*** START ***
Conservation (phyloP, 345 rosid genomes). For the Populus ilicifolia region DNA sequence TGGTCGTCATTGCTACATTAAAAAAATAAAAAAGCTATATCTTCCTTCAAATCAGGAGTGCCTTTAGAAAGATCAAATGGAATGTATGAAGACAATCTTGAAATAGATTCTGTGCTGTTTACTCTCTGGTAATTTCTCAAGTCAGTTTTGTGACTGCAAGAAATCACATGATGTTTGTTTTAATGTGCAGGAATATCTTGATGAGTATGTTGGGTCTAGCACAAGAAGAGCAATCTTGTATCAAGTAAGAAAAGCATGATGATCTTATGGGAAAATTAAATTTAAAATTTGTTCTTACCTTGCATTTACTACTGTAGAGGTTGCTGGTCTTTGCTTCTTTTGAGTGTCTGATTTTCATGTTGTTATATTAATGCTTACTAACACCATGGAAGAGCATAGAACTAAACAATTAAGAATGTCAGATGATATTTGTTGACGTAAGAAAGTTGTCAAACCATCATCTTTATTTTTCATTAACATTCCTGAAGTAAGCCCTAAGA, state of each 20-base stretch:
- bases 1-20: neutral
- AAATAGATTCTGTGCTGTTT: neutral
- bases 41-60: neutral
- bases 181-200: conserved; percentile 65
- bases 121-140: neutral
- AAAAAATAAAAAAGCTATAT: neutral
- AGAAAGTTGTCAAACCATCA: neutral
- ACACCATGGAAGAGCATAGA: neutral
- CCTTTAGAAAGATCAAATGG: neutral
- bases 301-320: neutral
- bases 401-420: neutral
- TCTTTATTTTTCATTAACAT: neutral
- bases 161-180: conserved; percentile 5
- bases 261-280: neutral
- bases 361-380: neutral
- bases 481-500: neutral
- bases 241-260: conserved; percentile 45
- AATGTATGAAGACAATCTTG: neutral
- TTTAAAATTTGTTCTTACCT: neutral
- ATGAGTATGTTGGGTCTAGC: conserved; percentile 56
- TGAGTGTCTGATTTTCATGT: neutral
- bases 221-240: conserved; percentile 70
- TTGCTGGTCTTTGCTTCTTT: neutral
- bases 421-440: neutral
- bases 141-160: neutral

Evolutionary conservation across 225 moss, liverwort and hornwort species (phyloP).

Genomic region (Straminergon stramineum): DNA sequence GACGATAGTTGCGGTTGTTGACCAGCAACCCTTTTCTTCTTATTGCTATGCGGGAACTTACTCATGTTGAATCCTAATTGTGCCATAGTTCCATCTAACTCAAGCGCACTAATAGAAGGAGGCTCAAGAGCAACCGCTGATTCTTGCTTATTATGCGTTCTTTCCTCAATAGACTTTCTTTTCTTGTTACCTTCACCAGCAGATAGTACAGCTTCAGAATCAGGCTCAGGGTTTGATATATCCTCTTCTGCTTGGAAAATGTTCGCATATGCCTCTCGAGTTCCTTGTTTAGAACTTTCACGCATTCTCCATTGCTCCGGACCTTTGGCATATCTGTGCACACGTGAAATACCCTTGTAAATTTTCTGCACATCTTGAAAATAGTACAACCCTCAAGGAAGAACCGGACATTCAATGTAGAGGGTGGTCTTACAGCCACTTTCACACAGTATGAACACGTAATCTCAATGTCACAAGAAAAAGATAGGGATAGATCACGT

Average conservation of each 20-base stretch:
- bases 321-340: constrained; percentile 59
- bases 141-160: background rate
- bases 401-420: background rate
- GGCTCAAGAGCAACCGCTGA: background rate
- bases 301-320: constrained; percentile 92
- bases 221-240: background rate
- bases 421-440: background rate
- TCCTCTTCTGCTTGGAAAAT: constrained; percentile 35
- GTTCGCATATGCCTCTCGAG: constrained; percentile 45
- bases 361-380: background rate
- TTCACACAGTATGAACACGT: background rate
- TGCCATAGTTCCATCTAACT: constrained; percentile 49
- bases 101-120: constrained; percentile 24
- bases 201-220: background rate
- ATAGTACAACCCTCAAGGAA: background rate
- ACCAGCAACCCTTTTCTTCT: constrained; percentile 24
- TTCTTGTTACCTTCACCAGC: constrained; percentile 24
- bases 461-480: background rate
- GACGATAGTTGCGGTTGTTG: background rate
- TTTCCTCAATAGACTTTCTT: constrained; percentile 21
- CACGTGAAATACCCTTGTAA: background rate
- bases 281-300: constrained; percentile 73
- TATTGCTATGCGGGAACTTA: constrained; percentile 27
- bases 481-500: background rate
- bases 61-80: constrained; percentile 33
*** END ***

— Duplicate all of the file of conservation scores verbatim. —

Conservation (phyloP, 345 rosid genomes). For the Populus ilicifolia region DNA sequence TGGTCGTCATTGCTACATTAAAAAAATAAAAAAGCTATATCTTCCTTCAAATCAGGAGTGCCTTTAGAAAGATCAAATGGAATGTATGAAGACAATCTTGAAATAGATTCTGTGCTGTTTACTCTCTGGTAATTTCTCAAGTCAGTTTTGTGACTGCAAGAAATCACATGATGTTTGTTTTAATGTGCAGGAATATCTTGATGAGTATGTTGGGTCTAGCACAAGAAGAGCAATCTTGTATCAAGTAAGAAAAGCATGATGATCTTATGGGAAAATTAAATTTAAAATTTGTTCTTACCTTGCATTTACTACTGTAGAGGTTGCTGGTCTTTGCTTCTTTTGAGTGTCTGATTTTCATGTTGTTATATTAATGCTTACTAACACCATGGAAGAGCATAGAACTAAACAATTAAGAATGTCAGATGATATTTGTTGACGTAAGAAAGTTGTCAAACCATCATCTTTATTTTTCATTAACATTCCTGAAGTAAGCCCTAAGA, state of each 20-base stretch:
- bases 1-20: neutral
- AAATAGATTCTGTGCTGTTT: neutral
- bases 41-60: neutral
- bases 181-200: conserved; percentile 65
- bases 121-140: neutral
- AAAAAATAAAAAAGCTATAT: neutral
- AGAAAGTTGTCAAACCATCA: neutral
- ACACCATGGAAGAGCATAGA: neutral
- CCTTTAGAAAGATCAAATGG: neutral
- bases 301-320: neutral
- bases 401-420: neutral
- TCTTTATTTTTCATTAACAT: neutral
- bases 161-180: conserved; percentile 5
- bases 261-280: neutral
- bases 361-380: neutral
- bases 481-500: neutral
- bases 241-260: conserved; percentile 45
- AATGTATGAAGACAATCTTG: neutral
- TTTAAAATTTGTTCTTACCT: neutral
- ATGAGTATGTTGGGTCTAGC: conserved; percentile 56
- TGAGTGTCTGATTTTCATGT: neutral
- bases 221-240: conserved; percentile 70
- TTGCTGGTCTTTGCTTCTTT: neutral
- bases 421-440: neutral
- bases 141-160: neutral

Evolutionary conservation across 225 moss, liverwort and hornwort species (phyloP).

Genomic region (Straminergon stramineum): DNA sequence GACGATAGTTGCGGTTGTTGACCAGCAACCCTTTTCTTCTTATTGCTATGCGGGAACTTACTCATGTTGAATCCTAATTGTGCCATAGTTCCATCTAACTCAAGCGCACTAATAGAAGGAGGCTCAAGAGCAACCGCTGATTCTTGCTTATTATGCGTTCTTTCCTCAATAGACTTTCTTTTCTTGTTACCTTCACCAGCAGATAGTACAGCTTCAGAATCAGGCTCAGGGTTTGATATATCCTCTTCTGCTTGGAAAATGTTCGCATATGCCTCTCGAGTTCCTTGTTTAGAACTTTCACGCATTCTCCATTGCTCCGGACCTTTGGCATATCTGTGCACACGTGAAATACCCTTGTAAATTTTCTGCACATCTTGAAAATAGTACAACCCTCAAGGAAGAACCGGACATTCAATGTAGAGGGTGGTCTTACAGCCACTTTCACACAGTATGAACACGTAATCTCAATGTCACAAGAAAAAGATAGGGATAGATCACGT

Average conservation of each 20-base stretch:
- bases 321-340: constrained; percentile 59
- bases 141-160: background rate
- bases 401-420: background rate
- GGCTCAAGAGCAACCGCTGA: background rate
- bases 301-320: constrained; percentile 92
- bases 221-240: background rate
- bases 421-440: background rate
- TCCTCTTCTGCTTGGAAAAT: constrained; percentile 35
- GTTCGCATATGCCTCTCGAG: constrained; percentile 45
- bases 361-380: background rate
- TTCACACAGTATGAACACGT: background rate
- TGCCATAGTTCCATCTAACT: constrained; percentile 49
- bases 101-120: constrained; percentile 24
- bases 201-220: background rate
- ATAGTACAACCCTCAAGGAA: background rate
- ACCAGCAACCCTTTTCTTCT: constrained; percentile 24
- TTCTTGTTACCTTCACCAGC: constrained; percentile 24
- bases 461-480: background rate
- GACGATAGTTGCGGTTGTTG: background rate
- TTTCCTCAATAGACTTTCTT: constrained; percentile 21
- CACGTGAAATACCCTTGTAA: background rate
- bases 281-300: constrained; percentile 73
- TATTGCTATGCGGGAACTTA: constrained; percentile 27
- bases 481-500: background rate
- bases 61-80: constrained; percentile 33